What does this have to do with impermanence?  Right now, take a deep breath and hold on to it. Hold it. Hold it a few more seconds.  Keep holding it.  Okay let go!

What were you thinking while you were holding on to your breath?  I suspect that like me, all you could think of was how great it would feel to breathe out.

Then my question is, if it’s inevitable that the breath will go out, that things are impermanent, then why hold on to them in the first place? 

By holding on to things we’re only hurting ourselves and certainly not being part of the solution.  We become part of the solution by thinking through our options, not by holding on to things.

Next time that you’re holding on to something, like a big important problem, you might want to ask yourself: “Why am I taking up head space and energy holding on to this?  Instead why not use my mind in smarter ways, like thinking creatively and looking for solutions?”


Go Fetch! (lessons from inside the walls of a Buddhist monastery)

Contrary to what most would think, that the reason I went away for 3 days to meditate and observe Noble Silence* at a Buddhist monastery was to take care of my spirit, my main objective was to take care of business.  By learning from those who know best about meditation, my goal was to improve my practice and sharpen my mind.  In the process I did learn about loving kindness and the impermanence of things.  But those were only fringe benefits and pale in comparison to what I learned about how to control my mind by keeping it still.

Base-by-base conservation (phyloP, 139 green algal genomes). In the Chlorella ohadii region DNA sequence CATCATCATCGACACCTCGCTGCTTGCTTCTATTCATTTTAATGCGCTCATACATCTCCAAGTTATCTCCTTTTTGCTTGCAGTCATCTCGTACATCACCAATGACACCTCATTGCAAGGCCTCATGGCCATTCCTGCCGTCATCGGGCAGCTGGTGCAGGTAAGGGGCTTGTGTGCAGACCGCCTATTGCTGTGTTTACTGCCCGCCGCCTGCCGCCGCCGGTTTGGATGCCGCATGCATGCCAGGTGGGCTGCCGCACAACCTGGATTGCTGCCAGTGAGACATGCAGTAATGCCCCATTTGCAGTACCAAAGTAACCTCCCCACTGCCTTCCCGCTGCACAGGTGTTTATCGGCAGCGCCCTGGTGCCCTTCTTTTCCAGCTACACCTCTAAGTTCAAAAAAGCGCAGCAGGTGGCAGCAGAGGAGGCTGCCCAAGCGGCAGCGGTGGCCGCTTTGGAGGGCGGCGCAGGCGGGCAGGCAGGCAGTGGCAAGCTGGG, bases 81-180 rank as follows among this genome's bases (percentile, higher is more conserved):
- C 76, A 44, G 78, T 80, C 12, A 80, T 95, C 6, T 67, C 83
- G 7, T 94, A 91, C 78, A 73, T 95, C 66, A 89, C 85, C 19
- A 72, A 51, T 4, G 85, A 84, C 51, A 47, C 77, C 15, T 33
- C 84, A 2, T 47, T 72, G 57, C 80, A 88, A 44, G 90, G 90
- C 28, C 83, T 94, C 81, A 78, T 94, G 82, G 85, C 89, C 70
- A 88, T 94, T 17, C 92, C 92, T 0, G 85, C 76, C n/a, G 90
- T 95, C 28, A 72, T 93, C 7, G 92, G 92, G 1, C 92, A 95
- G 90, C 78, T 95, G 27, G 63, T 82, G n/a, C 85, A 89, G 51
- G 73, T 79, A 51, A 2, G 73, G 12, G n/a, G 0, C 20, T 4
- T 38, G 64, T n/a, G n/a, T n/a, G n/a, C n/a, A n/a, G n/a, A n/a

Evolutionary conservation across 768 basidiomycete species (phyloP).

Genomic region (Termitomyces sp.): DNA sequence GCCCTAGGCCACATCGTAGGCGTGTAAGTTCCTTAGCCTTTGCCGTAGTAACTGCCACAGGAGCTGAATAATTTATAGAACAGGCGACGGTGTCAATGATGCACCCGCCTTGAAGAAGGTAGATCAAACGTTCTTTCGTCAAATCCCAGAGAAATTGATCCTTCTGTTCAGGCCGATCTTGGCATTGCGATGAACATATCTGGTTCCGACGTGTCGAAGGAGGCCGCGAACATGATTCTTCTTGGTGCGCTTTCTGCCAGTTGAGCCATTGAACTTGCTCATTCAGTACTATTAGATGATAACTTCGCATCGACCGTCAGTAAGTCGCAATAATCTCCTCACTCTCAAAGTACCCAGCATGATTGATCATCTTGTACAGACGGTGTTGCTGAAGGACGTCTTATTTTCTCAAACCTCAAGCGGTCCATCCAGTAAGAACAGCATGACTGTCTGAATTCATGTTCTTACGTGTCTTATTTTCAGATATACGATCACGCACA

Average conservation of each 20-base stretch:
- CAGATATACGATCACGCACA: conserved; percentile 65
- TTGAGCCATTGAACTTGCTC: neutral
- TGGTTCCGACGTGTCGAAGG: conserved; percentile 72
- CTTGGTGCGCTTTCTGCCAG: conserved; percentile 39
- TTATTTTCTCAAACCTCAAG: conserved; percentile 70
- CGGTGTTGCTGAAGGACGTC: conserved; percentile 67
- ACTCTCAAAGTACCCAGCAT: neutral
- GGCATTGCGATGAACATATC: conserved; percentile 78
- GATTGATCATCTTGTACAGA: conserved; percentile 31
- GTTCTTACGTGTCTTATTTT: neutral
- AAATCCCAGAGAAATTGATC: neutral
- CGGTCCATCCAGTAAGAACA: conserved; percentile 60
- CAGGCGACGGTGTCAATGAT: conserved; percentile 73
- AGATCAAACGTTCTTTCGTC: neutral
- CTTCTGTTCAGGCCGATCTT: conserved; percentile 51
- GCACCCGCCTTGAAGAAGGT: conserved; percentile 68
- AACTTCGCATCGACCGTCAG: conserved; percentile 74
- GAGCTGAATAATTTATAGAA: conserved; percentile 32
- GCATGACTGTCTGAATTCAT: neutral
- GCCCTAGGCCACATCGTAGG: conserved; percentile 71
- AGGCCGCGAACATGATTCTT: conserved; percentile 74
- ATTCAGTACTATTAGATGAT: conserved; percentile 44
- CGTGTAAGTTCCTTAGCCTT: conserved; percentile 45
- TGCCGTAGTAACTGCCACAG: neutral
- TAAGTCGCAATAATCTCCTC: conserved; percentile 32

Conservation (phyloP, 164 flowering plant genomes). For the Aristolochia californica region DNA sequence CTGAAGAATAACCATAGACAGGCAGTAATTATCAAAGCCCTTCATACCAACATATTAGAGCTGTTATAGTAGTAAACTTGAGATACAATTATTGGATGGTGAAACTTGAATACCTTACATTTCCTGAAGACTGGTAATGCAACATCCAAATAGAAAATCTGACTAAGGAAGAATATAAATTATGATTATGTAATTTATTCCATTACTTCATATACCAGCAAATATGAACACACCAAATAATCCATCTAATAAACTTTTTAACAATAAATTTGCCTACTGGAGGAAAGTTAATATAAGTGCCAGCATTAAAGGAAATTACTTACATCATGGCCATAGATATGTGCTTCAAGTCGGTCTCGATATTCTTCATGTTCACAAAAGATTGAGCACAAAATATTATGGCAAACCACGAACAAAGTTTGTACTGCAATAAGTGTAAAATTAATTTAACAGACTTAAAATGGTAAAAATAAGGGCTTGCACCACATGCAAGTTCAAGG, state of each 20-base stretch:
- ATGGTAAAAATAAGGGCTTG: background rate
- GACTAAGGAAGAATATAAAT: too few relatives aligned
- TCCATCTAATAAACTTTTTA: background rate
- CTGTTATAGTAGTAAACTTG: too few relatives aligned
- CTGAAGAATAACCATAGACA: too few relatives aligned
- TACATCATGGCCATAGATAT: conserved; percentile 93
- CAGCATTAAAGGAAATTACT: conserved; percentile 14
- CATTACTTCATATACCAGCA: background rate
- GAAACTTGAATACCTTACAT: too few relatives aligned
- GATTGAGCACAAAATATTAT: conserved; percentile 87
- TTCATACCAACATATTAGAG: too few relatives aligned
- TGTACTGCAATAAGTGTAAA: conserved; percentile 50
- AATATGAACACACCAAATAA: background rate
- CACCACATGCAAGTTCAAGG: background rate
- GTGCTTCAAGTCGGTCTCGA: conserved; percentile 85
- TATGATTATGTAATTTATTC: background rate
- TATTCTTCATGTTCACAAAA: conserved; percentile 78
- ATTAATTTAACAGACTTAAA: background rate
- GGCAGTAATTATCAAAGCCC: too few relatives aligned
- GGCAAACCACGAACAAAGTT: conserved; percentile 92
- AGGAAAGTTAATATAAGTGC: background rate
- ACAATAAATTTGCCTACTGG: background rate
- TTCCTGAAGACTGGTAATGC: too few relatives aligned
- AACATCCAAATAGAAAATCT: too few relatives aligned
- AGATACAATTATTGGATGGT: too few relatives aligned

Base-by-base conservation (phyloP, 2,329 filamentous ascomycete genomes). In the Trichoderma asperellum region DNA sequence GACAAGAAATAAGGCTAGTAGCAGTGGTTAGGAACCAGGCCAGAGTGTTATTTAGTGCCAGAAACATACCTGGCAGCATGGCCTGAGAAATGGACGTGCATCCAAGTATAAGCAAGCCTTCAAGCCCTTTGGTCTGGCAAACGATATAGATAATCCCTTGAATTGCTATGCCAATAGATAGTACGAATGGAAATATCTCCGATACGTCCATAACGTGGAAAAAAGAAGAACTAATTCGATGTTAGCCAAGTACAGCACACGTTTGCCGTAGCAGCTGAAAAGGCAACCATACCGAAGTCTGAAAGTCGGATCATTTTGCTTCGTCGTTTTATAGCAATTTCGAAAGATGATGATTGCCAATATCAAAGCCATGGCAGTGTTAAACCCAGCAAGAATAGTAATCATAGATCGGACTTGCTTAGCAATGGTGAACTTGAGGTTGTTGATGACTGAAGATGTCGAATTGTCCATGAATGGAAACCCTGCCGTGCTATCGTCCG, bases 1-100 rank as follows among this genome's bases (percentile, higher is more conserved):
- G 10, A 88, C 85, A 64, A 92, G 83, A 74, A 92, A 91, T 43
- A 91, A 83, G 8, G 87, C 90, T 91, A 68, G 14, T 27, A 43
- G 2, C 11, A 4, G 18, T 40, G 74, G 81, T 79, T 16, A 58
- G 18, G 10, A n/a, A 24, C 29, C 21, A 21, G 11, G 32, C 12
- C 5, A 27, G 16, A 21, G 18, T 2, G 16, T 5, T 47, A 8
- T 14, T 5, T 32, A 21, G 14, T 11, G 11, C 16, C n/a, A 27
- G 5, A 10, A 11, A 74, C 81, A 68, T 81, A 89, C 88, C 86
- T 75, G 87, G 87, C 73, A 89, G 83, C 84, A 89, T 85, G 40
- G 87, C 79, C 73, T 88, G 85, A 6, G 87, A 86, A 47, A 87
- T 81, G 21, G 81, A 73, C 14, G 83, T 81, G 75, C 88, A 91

My main hope in sharing this with you is for you to realize that, like me, you too can benefit from sitting down and doing nothing for 30 minutes a day – talk about a great return on an investment!

The reality is that as much fun as it looks like a dog is having when it’s playing fetch with its owner, something tells me that just like me, you would much rather be the one throwing the stick.  Not the one panting from chasing after it.

The question is, are your thoughts sending you to go fetch?  In other words, are you mindlessly reacting to situations around you, chasing after your anger, your worries and your doubts? Or are you in control of your mind, taking time to think and respond to the world around you?